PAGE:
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Committee members say they did not agree to tree clearing

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http://mobi.timesdispatch.com/richmond/db_309779/contentdetail.htm?contentguid=AuJ9AfxB

Committee members say they did not agree to tree clearing

Members of one of the two panels that the city administration has said signed off on plans that removed more than 100 trees from the site of the Redskins training camp said Thursday that they were not aware they were agreeing to the clear-cutting of the property.

After a review of site plans for the $10 million training camp facility now being built off West Leigh Street behind the Science Museum of Virginia, members of the city’s Urban Design Committee said they did not realize the plans they were shown late last year necessitated leveling the site, formerly home to a wooded public park area.

“This committee was told nothing significant would be removed,” said member Claire Shirley. “It was a misunderstanding.”

Shirley said the committee was told the western edge of the 17-acre parcel owned by the Commonwealth of Virginia would remain a public park and added that it was not clear that the park piece would have to be rebuilt after the trees were cut down.

Though she said the Redskins facility, which is being built as part of an economic-development deal between the city and Bon Secours Richmond Health System, will be a “great addition” to the city, she would not have voted to approve the plans knowing all the trees were to be removed.

Richmond Mayor Dwight C. Jones has said the plans for the site were revamped in October in light of a planned expansion by the Science Museum of Virginia and were approved by the Urban Design Committee and the city Planning Commission. The shift in the configuration of the site in those plans necessitated the tree-clearing, the city has said.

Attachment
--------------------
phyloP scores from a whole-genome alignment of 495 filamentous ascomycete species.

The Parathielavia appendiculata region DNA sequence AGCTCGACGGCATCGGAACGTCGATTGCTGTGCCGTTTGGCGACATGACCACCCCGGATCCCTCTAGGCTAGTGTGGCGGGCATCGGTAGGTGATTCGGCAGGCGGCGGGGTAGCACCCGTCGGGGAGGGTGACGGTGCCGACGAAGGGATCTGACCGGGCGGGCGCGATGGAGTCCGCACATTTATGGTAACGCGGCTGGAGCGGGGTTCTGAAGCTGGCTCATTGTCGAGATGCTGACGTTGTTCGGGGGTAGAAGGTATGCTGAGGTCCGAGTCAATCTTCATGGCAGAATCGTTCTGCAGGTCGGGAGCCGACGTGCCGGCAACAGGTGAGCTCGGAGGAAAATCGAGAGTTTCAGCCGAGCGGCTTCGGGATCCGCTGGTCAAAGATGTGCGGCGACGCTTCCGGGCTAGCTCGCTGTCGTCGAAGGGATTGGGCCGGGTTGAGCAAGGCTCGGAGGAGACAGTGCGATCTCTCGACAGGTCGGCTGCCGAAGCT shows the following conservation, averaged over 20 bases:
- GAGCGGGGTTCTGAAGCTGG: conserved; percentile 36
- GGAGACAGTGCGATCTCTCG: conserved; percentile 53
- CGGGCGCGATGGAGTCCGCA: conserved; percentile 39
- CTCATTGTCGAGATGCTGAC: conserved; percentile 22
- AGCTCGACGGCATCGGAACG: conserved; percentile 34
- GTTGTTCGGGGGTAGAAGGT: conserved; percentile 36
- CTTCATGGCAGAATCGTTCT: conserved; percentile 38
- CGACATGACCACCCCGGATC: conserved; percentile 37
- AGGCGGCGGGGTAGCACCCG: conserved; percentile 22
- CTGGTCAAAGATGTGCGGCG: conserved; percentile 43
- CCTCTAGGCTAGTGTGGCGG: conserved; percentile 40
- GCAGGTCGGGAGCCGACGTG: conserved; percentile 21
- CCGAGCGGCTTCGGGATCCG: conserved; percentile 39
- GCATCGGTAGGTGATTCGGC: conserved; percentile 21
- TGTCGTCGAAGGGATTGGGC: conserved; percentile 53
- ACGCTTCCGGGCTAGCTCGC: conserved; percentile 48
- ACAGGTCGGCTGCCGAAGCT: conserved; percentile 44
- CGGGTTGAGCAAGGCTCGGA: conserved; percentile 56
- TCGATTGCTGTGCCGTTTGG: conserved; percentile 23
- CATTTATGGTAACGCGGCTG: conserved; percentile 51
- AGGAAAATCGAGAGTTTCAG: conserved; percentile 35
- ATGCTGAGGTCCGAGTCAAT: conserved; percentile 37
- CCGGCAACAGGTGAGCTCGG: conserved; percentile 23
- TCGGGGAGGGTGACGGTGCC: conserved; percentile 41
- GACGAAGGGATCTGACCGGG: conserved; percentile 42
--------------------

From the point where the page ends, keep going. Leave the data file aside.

During the Urban Design Committee’s review Thursday of the features of the training camp facility — including lighting, landscaping, parking, orientation and building materials, among other details — Andrew Gould, an engineer with the Timmons Group, said it was “never our intent” to mislead the committee as to what would happen to the trees, adding that the firm regrets the misunderstanding.

Though Shirley took some responsibility for not delving fully into the details, another committee member, Hampton Carver, said she was being “too gracious.”

At a Tuesday meeting to solicit public input for the future park at the site, Carver said the committee was focused on different elements of the plan.

“It’s a tight time-frame project and there was a whole lot of pressure to get shovels in the ground,” Carver said.

He added that the furor over the loss of the trees underscored the importance of getting public input on developments involving public land.

Final approval of the Redskins site and building plans will head to the Planning Commission Feb. 19.

rzullo

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Written by vaphc

February 8, 2013 at 11:24 am

Posted in Local, Trees, Urban Forestry

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